Friday, January 31, 2014

Poetry Friday: Green Garden

My daughter sent me this song this week, saying she thought I'd like it.  I do.  People up north are longing for green because the ground is covered in snow; here, we're longing for green because it hasn't rained since who remembers when, and the ground is covered in dust.  So as we all dream of green, here's Laura Mvula.

Here are the lyrics:

Take me outside, sit in the green garden
Nobody out there, but it’s okay now
Bathe in the sunlight, don't mind if rain falls
Take me outside, sit in the green garden
Oh ah, oh ah oh
Oh ah, oh ah oh

And I’ll fly on the wings of a butterfly
High as a tree top and down again
Putting my bag down, taking my shoes off
Walk on the carpet of green velvet

Dance in my garden like we used to
Oh ah, oh ah oh
Dance in my garden like we used to
Oh ah, oh ah oh

Take me outside, sit in the green garden
Nobody out there, but it’s okay now
Bathe in the sunlight, don't mind if rain falls
Take me outside, sit in the green garden

I’ll go wherever you go
Wherever you take me, I’ll go
I’ll go wherever you go
Wherever you take me, I’ll go

Take me outside, sit in the green garden
Take me outside, sit in the green garden

And I’ll fly on the wings of a butterfly
High as a tree top and down again
Putting my bag down, taking my shoes off
Walk on the carpet of green velvet

Dance in my garden like we used to
Oh ah, oh ah oh
Dance in my garden like we used to

Take me outside, take me outside
Take me outside, sit in the green garden

I'll go wherever you go
Wherever you take me, I'll go

Here's today's roundup. 

Friday, January 24, 2014

Poetry Friday: The Snowman

I'm thinking about gardens this year, but I decided it's time to acknowledge, on behalf of my northern friends who keep posting snow photos, that many gardens are dormant right now.  I don't have the mind of winter; I'm a tropical girl all the way.  But when I read this poem, and imagine having been cold a long time, I think I start to see what Wallace Stevens means.  At least a little bit.
The Snowman

One must have a mind of winter
To regard the frost and the boughs
Of the pine-trees crusted with snow;

And have been cold a long time
To behold the junipers shagged with ice,
The spruces rough in the distant glitter

Of the January sun; and not to think
Of any misery in the sound of the wind,
In the sound of a few leaves,

Which is the sound of the land
Full of the same wind
That is blowing in the same bare place

For the listener, who listens in the snow,
And, nothing himself, beholds
Nothing that is not there and the nothing that is.

Wallace Stevens

Here's today's roundup.

Sunday, January 19, 2014

Reading Update

Book #1 of the year was The Kingmaker's Daughter, by Philippa Gregory.  I don't get into these Wars of the Roses books as much as I do the Tudor ones, mostly because I am far more familiar with the Tudor history.  But this was worth reading.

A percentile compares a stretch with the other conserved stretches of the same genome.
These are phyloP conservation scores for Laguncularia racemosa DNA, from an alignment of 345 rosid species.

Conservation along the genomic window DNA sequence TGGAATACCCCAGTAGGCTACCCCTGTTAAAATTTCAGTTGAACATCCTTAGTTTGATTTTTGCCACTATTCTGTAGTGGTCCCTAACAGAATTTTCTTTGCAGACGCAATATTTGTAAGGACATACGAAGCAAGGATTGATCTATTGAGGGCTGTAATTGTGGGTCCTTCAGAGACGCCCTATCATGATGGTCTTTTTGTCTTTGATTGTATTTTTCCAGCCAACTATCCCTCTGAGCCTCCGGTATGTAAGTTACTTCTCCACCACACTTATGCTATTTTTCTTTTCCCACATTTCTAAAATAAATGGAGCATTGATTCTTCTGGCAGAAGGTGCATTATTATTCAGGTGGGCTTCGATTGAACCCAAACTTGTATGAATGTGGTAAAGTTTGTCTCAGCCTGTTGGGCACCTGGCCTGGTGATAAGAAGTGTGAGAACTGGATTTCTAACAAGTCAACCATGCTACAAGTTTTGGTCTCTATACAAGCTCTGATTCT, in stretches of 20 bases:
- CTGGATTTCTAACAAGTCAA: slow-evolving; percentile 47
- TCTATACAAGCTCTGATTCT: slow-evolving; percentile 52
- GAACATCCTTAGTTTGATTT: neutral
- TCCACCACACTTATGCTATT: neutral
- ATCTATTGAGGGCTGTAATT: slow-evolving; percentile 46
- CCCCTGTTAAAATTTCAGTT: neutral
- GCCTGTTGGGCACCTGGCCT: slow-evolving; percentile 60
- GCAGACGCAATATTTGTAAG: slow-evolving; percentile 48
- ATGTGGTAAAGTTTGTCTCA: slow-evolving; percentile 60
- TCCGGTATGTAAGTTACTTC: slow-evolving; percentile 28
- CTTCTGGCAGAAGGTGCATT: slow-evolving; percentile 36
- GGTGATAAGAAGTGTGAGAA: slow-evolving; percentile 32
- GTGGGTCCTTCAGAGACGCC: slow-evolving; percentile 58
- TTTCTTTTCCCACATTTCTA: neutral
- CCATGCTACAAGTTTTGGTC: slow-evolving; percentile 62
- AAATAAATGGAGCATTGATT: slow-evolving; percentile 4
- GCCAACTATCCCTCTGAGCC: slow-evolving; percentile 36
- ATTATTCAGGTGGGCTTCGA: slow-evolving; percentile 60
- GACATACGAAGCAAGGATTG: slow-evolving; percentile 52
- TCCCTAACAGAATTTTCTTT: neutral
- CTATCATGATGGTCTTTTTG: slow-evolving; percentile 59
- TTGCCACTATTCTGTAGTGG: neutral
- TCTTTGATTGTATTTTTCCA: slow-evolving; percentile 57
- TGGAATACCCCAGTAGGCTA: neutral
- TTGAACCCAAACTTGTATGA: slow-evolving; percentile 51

Book #2 was a book I've been wanting to read ever since I saw that it had come out: Amy Wilentz's Farewell, Fred Voodoo.  I enjoy Wilentz's writing about Haiti; she loves this country, and her writing style is colorful and evocative, full of telling details.  Her most famous book is The Rainy Season, which came out in 1990.  I read it before I came to Haiti for the first time.  She has written countless articles on this country.  Her blog is always worth reading.  In this book she is less confident; she seems to be floundering, trying, like all of us, to come up with ways to live with the fact of the earthquake and its aftermath.  She questions everyone's motives (her own too, in powerful passages), and sometimes this got to be too much for me.  I found myself alternately sad, angry, and defensive.  She spends a lot of time trying to figure out what draws outsiders to Haiti and what holds them here.  I think all of us foreigners who live here do the same.  I can't argue with lots of her conclusions, but I couldn't stomach her suggestion that aid workers were gleeful to find out about cholera, because they could stay longer in their fancy Port-au-Prince digs: "it sounded breathless, almost eager: beyond the sadness of 'tragedy upon tragedy' is the possibility of more funding for aid organizations, more jobs, longer stays in this fascinating, troubled place - in nice new apartments, driving those big, air-conditioned Land Rovers.  It's not as if humanitarian workers are in the business for the big cars and nice apartments, but the sweet stuff comes with the territory, and the crisis caravan is used to it."  She seems obsessed with Sean Penn, and keeps coming back to him and what he's actually doing in Haiti.  She admits (rather grudgingly) that he has achieved a lot.  It's typical for journalists to be critical of those they write about, but I kept wondering, as she almost mockingly described one effort after another: what are they supposed to do, then?  (She doesn't know, she admits in a couple of places.  And honestly, nobody does.)  She says that people who complain about the corruption of the Haitian government are at least partly motivated by racism, but then in the next breath, gives examples of the corruption.  She is absolutely right that change has to come from within, not imposed by outsiders.  I found this book pretty painful to read, but probably much of that was the state I am in rather than anything wrong with the book itself.  The fourth anniversary of the quake rolled around last week, and I am less capable than ever of summing it all up, figuring it all out.  Wilentz feels the same, to a certain degree, and I think the best writing in this book is in the sections where she admits just how overwhelming it all is. 

Friday, January 17, 2014

Poetry Friday: Evacuation